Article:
Paul reached up and threw one hand over his mouth, yanking him from the window with his free arm. The full weight of the situation hit me. We were kidnapping him. This is kidnap, my mind shouted.

Still, without thinking, I handed Paul the bandana and rope and watched as he expertly bound Tim’s hands behind his back and covered his face.

“Shut the fuck up and walk if you don’t want to die,” he said in a low menacing voice.

Paul had to walk backwards in order to keep Tim hoisted up and one hand over his mouth. So I led the way, both flashlights in my hands. I was terrified someone would come upon us, but I almost wished that someone would. I wanted someone to catch us and stop this before it got out of hand. Paul was known for being a bully, but even I could not predict what he was going to do to this guy. And for what? For having to clean up pie he had thrown at the wall?

The fire was still alive by the time we made it back into the center of the Salt Cedar. When Paul took his bandana off, Tim’s eyes were wide and horror struck. But he didn’t look at us, instead he gazed wildly around the center of the tree fort.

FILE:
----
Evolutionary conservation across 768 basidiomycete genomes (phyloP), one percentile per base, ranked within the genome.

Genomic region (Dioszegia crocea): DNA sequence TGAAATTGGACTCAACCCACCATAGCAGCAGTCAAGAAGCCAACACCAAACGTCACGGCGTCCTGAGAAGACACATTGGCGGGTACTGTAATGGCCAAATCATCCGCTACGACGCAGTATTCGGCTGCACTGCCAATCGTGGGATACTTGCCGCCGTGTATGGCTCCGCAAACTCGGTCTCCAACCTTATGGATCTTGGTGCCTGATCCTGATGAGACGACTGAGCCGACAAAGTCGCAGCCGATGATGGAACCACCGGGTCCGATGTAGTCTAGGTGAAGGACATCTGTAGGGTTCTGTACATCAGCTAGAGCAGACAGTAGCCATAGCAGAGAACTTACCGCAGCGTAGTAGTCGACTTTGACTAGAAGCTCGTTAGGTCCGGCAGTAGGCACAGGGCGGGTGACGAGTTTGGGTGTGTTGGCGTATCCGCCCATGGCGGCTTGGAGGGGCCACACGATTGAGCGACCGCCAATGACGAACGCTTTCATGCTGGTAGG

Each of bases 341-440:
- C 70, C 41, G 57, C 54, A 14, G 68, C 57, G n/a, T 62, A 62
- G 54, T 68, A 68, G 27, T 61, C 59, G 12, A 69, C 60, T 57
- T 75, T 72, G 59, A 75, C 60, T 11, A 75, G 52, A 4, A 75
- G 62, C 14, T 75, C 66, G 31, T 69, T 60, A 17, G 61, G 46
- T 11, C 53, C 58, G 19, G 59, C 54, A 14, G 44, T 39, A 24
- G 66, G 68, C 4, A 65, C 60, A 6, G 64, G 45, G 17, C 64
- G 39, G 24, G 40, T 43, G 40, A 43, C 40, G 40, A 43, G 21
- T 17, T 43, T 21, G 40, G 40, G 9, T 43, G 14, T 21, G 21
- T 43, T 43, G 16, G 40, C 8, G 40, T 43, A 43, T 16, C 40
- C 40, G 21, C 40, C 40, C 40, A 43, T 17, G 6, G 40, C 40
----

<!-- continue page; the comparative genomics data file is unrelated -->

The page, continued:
“If you try yelling, I’ll make you regret it,” Paul said.

He slumped Tim on the ground beside one of the twisting trunks and tied his hands behind his back, wrapping his arms around the trunk. Then, he took the bandana out of his mouth.

“We can’t be here!” Tim shouted.

Paul threw all of his weight into his punch as he struck Tim in the jaw. I heard a sickening pop.

“Why can’t we be here?” I asked. “And be quiet about it.”

“This is the Bleeding Hollow,” he said, more quietly.

Paul and I both laughed. “We’ve been coming here for years,” I told him. “This is our home.”